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    A devastating kidney disease taught Major Keith Pike how to rely on God. March 5, 2013 by Kristin Fryer
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    Major Keith Pike is the territorial youth secretary Now: Major Keith Pike is the territorial youth secretary


    Major Keith Pike entered the college for officer training in St. John's, N.L., in the fall of 1987, eager to learn and serve God and The Salvation Army through full-time ministry.

    But his dream of officership almost died just a few months later when Major Pike was diagnosed with kidney disease. He picked up a sore throat in his first semester at the college, which seemed harmless enough. Major Pike did not know that he had actually caught the strep throat virus, and so it went untreated and spread to his kidneys, impairing his body's ability to filter toxins out of his blood.

    Suddenly, at just 22 years old, he was facing the possibility of spending the rest of his life on dialysis—or even death.

    Sitting in his hospital bed the day he received the diagnosis, Major Pike opened his Bible to do his devotions.

    “The reading that day was Psalm 62: 'The Lord is my rock and salvation, my fortress; I will not be shaken,' ” he remembers. “Reading that verse, I knew that he was going to take care of me, and so I thought, 'I'll just take it one day at a time.' ”

    For the first few months after his diagnosis, Major Pike was on hemodialysis at the hospital three times a week for four hours, before switching to peritoneal dialysis, an at-home treatment.

    Undeterred by his illness, he went off to his summer appointments, taking his medical supplies with him, but every day was a challenge.

    “One of the side effects of kidney disease is that—as the level of toxins in your blood goes up—your energy goes down,” he explains. “It was really difficult, trying to balance the demands of work and school with my deteriorating health.”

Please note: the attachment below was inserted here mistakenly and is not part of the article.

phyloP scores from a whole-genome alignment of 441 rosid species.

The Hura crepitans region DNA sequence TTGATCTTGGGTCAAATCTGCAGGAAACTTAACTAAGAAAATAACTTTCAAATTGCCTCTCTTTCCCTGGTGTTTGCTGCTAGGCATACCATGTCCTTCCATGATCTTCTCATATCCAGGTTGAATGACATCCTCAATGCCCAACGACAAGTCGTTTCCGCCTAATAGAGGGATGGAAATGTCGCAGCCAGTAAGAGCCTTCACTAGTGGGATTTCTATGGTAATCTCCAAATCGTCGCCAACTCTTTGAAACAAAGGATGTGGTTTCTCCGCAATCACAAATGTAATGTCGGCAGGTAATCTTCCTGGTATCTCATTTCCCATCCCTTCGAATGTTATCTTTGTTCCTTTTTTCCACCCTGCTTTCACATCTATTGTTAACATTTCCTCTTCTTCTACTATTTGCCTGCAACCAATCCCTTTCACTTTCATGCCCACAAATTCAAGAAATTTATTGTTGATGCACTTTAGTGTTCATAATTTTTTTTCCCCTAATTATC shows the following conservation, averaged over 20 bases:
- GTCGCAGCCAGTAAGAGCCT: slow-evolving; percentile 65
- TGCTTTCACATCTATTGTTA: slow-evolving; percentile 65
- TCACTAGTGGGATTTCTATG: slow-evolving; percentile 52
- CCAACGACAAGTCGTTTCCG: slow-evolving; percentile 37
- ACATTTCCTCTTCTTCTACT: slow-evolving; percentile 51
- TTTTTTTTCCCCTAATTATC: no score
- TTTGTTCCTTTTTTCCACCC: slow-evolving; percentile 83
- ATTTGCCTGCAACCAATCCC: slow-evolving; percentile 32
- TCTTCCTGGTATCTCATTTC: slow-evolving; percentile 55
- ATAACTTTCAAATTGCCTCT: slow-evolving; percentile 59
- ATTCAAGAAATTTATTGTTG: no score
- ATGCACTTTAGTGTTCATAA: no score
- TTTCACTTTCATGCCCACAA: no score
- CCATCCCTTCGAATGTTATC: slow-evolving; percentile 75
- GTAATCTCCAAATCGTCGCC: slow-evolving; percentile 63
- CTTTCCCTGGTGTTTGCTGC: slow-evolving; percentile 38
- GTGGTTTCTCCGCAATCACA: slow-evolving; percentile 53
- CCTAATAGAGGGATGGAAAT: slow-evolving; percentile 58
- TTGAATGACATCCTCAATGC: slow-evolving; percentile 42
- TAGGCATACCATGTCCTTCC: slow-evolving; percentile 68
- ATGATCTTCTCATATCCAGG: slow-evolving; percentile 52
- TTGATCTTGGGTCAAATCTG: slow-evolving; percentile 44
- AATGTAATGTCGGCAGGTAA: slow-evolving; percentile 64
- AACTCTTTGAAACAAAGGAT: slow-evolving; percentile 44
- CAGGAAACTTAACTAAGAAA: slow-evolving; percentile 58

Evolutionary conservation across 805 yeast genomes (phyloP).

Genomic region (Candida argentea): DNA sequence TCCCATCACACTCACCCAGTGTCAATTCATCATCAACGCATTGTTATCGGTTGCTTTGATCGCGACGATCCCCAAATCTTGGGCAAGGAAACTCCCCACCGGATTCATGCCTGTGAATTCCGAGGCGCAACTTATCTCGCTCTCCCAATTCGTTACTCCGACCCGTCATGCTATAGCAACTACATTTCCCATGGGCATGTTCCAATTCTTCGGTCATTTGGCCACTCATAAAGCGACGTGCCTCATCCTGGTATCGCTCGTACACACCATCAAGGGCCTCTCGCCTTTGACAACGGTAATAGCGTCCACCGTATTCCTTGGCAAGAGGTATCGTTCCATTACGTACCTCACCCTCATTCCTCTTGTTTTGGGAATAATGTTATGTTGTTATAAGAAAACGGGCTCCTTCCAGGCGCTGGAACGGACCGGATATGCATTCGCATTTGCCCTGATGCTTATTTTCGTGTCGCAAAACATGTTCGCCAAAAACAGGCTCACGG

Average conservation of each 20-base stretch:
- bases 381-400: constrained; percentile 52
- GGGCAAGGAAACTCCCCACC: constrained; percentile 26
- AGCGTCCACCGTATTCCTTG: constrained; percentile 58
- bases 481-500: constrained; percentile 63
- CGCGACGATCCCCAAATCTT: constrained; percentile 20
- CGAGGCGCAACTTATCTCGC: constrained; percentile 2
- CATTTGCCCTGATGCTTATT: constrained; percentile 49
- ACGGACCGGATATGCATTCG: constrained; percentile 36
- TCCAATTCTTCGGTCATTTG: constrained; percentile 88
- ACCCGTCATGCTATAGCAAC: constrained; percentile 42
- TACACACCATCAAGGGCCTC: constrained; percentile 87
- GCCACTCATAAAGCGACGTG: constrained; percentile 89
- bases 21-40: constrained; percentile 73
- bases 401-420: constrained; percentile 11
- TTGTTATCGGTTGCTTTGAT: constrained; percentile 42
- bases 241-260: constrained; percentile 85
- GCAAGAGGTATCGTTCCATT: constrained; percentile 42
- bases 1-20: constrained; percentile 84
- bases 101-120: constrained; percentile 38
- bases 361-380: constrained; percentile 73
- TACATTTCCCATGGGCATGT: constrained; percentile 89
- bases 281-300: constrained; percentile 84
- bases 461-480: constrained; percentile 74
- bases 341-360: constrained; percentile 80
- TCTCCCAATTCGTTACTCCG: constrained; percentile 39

In response to the crisis, his immediate family underwent testing to see if any of them could be a suitable donor. Coming from a family of eight, there was an increased possibility that Major Pike would have a match, but he never expected to have four—two of his younger brothers were identical matches, while his mother and a sister were half matches.

    One of his brothers was too young to donate, but the other, John, was more than willing to help.

    Major Keith Pike's brother, John, visits him in the hospital following his kidney transplant surgery Then: Major Keith Pike's brother, John, visits him in the hospital following his kidney transplant surgery


    The surgery was scheduled for October 1988 and took place in Toronto as kidney transplant surgery was not available in Newfoundland and Labrador at the time.

    Major Pike was ready for relief. By the time he went in for surgery, the peritoneal dialysis was no longer as effective, and the level of toxins in his blood was 18 times what it should have been.

    The surgery was very successful. Just eight hours afterward, the toxins in his blood had dropped to four times normal levels. Major Pike spent two weeks in the hospital, and another two weeks in Toronto recuperating and going to follow-up appointments, to reduce the risk that his body would reject the new kidney.

    When he finally returned to training college, he felt transformed.

    “It was amazing,” says Major Pike, “to go from having no energy, to the point where you just want to sleep all day, to being wide awake.

    “You don't necessarily recognize it as it's happening—the incremental regression of your kidney function,” he adds. “You just get a little more tired every day. But after the transplant took place, it was as if this slow death was suddenly stopped and transformed into life.”

    Major Pike was commissioned the following spring and now serves as territorial youth secretary. In the past 25 years, he has had appointments across the territory and been on several mission trips—activities that would not have been possible without the kidney transplant. “The reality,” he says, “is that if I didn't have the transplant, I wouldn't be here today.”

    And when he's facing difficult circumstances now, Major Pike returns to the comforting words of Psalm 62.

    “My experience with kidney disease taught me how to rely on God,” he says. “I don't get too worried about things. When issues come up, I'm strengthened by remembering that these are momentary issues in time, and God works on a different schedule than we do.

    “Looking back on the last 25 years, I can see that God's hand has been directing all along,” he adds. “There's no reason to think he's not going to do that for whatever lies ahead.”

    Comment

    On Tuesday, March 5, 2013, Julia said:

    It's amazing when God opens up certain aspects of a person's life to you - to inspire you, and even to teach you a little lesson. I've known Major Pike in passing, mainly through my parents, but this is something I did not know about him. This article was so inspiring, and has taught me that I really don't need to worry about the little things in my own life, because God has a hand on them. Thank you for sharing your story - I'm sure I'm not the only one who could use the reminder. God bless!

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